Other numbers, including “Shoot to Thrill” and “You Shook Me All Night Long” came in just a few hours. Without thunderstorms to rely on, Johnson had to use his wits and imagination to help create classics like “Givin’ the Dog a Bone,” “Have a Drink on Me” and “Rock and Roll Ain’t Noise Pollution.”

Like Scott, Johnson enjoyed writing lyrics about partying and double-entendres about sex. And he did so at an astonishing pace. “There was hardly time to think,” Johnson told me. “I’d just go with one idea after another, and any time I got stuck the guys were really patient and supportive. I’d say, ‘No, I just can’t think of anything else. I can’t do it.’ And they’d go, ‘Sure, you can. You’re doing great. Just get some tea then keep going.’ And somehow that always worked.”

Seven weeks after AC/DC started recording Back in Black with Lange, the album was done. “We just started writing and everything poured out of us,” Young said. “I don’t even remember specifics for a lot of the songs. We had almost nothing in front of us one day, and then the next there they were with a finished record.”

AC/DC released Back in Black with all-black cover art in tribute to Scott. At first, the record company was resistant, but agreed to the design providing the band outline its name in gray. The album was an immediate success, hitting  No. 1 in Australia, the UK and France and reaching No. 4 in the United States. It was an album that only improved with repeat listens, and years after its release it was still selling strong. The first U.S. single “You Shook Me All Night Long” peaked at No. 35 on the Billboard Hot 100 and the title track reached No. 37, yet the album remained on the Billboard chart for 131 weeks.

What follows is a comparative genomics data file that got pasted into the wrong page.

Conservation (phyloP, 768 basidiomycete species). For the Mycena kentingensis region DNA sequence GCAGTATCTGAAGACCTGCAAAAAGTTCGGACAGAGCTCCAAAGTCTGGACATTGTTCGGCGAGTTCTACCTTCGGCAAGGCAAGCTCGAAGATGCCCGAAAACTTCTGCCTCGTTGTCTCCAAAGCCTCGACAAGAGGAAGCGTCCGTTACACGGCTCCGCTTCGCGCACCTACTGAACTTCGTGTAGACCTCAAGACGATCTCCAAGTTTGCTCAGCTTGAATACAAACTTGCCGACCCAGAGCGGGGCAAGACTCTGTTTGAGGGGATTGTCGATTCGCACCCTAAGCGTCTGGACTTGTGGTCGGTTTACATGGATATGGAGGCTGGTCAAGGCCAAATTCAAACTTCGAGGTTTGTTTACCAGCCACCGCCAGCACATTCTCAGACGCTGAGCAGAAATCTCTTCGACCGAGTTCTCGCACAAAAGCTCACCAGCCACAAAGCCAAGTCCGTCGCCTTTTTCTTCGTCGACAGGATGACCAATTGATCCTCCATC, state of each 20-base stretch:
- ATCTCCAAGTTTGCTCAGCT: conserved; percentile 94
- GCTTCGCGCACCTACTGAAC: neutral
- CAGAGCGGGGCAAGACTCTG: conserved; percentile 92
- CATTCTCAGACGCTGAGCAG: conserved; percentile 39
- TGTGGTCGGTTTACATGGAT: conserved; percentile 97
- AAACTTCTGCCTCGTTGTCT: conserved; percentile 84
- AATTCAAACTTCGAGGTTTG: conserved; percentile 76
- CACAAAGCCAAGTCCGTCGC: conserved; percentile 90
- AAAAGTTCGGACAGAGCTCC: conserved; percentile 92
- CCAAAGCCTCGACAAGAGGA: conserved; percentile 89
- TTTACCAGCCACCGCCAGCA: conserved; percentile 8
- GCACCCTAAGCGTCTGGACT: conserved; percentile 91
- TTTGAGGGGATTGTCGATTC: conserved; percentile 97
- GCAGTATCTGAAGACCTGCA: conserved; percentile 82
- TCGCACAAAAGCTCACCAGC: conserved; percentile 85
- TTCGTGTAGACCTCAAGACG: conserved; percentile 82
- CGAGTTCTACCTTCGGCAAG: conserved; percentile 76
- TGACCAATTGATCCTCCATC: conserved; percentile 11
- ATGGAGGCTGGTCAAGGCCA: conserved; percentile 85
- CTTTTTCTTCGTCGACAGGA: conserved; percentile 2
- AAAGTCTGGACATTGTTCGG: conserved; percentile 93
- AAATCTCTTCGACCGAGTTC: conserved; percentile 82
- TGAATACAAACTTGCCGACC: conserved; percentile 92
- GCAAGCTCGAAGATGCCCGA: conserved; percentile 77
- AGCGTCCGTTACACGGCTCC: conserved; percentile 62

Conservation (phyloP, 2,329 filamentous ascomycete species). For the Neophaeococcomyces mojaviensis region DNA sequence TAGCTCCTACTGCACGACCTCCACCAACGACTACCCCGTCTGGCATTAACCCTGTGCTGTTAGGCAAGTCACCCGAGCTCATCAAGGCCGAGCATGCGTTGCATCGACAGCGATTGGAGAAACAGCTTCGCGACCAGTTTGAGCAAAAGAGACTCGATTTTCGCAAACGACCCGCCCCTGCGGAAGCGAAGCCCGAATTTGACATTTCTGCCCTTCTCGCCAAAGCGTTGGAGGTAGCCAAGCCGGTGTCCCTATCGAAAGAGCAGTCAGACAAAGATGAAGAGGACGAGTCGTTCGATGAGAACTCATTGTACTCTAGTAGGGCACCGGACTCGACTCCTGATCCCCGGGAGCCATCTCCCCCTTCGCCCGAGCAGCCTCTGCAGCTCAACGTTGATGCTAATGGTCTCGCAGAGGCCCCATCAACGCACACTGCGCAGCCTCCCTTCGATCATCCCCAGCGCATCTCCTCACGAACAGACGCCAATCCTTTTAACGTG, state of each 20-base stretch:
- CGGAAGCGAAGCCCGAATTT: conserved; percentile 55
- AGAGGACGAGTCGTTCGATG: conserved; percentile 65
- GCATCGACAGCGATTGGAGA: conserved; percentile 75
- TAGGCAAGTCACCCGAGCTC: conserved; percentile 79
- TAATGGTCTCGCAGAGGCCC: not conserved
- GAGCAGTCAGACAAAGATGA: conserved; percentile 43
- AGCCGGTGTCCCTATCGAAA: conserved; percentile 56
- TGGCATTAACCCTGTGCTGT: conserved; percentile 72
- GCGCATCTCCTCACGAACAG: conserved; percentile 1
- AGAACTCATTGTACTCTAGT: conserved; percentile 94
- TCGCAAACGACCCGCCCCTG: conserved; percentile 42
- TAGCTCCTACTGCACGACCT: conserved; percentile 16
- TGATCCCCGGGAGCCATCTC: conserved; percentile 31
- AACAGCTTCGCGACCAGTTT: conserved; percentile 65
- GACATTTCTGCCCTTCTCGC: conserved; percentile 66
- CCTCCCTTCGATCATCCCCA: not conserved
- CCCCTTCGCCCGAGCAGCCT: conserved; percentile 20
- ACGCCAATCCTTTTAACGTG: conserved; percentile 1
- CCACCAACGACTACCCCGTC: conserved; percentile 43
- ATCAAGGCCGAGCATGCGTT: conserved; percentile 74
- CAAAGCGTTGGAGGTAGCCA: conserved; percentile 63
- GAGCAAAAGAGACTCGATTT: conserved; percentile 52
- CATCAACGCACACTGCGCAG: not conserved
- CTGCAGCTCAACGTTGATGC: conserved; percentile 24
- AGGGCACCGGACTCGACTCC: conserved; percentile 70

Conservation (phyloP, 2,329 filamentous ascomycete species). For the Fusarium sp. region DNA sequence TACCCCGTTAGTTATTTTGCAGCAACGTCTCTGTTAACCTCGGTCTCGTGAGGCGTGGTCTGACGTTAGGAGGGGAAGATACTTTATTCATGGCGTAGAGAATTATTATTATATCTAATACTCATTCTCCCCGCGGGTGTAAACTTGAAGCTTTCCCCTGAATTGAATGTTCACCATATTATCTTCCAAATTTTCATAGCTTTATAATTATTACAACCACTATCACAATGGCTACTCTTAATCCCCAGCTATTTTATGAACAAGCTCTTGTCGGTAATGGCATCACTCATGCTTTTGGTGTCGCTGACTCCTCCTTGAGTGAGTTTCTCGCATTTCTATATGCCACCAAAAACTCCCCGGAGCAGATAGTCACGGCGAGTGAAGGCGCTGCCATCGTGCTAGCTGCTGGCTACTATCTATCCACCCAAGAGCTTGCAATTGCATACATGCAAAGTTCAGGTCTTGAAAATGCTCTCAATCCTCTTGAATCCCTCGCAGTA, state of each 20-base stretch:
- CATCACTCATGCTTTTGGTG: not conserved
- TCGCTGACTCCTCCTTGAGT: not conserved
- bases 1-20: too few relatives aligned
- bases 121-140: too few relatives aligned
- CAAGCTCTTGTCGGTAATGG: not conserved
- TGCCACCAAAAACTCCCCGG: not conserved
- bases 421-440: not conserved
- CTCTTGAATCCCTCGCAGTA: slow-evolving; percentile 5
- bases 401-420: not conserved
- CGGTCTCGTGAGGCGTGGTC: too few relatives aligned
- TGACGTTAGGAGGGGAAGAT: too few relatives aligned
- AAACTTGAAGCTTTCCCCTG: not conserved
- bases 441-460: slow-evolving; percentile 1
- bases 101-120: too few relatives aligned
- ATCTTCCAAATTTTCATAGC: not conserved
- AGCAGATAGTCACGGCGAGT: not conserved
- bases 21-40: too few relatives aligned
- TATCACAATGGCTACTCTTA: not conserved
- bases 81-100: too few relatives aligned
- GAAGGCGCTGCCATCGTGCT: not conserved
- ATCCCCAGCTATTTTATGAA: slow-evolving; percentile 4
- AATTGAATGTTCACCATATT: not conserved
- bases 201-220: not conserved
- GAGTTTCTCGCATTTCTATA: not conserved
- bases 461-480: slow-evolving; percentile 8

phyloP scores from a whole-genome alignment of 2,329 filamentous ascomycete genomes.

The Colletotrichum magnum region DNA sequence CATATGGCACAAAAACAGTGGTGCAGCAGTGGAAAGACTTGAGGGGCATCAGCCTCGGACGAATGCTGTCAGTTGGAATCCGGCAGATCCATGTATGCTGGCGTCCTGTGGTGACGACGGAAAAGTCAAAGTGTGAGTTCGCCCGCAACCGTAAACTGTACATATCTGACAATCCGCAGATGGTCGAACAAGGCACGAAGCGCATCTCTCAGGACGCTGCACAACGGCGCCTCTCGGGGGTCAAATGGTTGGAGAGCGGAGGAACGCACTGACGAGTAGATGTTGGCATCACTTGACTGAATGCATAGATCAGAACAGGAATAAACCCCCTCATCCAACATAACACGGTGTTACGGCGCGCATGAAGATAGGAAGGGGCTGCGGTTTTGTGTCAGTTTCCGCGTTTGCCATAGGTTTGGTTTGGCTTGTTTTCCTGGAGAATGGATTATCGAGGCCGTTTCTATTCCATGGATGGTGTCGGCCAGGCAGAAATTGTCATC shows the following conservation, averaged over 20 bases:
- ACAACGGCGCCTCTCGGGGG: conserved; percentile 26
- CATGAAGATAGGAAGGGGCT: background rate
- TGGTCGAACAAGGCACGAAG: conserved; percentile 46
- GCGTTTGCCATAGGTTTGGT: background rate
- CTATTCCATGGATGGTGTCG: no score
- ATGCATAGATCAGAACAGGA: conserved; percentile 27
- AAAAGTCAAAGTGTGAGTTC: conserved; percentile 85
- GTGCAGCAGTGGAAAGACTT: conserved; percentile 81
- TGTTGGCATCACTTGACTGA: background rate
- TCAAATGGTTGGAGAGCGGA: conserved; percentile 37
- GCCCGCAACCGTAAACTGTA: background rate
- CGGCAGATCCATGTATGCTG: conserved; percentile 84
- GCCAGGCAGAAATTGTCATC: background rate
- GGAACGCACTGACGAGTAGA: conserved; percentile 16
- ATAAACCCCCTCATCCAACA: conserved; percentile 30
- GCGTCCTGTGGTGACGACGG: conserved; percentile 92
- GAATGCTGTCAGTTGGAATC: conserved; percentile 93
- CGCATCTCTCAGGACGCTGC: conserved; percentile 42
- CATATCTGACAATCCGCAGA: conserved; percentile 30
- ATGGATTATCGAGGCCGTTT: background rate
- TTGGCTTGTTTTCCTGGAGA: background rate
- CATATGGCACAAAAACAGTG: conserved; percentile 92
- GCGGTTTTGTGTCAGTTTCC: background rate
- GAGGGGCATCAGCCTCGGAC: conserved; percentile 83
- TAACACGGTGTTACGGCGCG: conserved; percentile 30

While Johnson’s vocals were more rooted in soul and blues than Scott’s had been, he had a similar vocal range, and was able to perform all of the band’s best Scott material in concert, staying true to the originals, while augmenting them with his own voice.

“It has been really great because we didn’t have to drop any of them classics,” Johnson says. “We can still do ‘Highway to Hell,’ ‘Whole Lotta Rosie,’ ‘For Those About to Rock’ – any of those great tunes plus all of our new stuff. So we really have a lot of material to pull from every time we play.”

And Back in Black’s usefulness extended beyond its stellar music. Motörhead reportedly used the record to tune their sound system, and because of its pristine production, some studios in Nashville have used it to test the acoustic of a room. In addition, “You Shook Me All Night Long” was one of the songs the U.S. military blasted at the Papal Nunciatura in Panama City on Christmas Day 1989 to convince dictator general Manuel Noriega to surrender.

One more not-so-minor thing to add: Back in Black is one of the biggest selling albums of all time. To date, the disc has sold 22 million copies in the United States and an estimated 50 million around the world.

Loudwire contributor Jon Wiederhorn is the co-author of Louder Than Hell: The Definitive Oral History of Metal, as well as the co-author of Scott Ian’s autobiography, I’m the Man: The Story of That Guy From Anthrax, Al Jourgensen’s autobiography, Ministry: The Lost Gospels According to Al Jourgensen and the Agnostic Front book My Riot! Grit, Guts and Glory.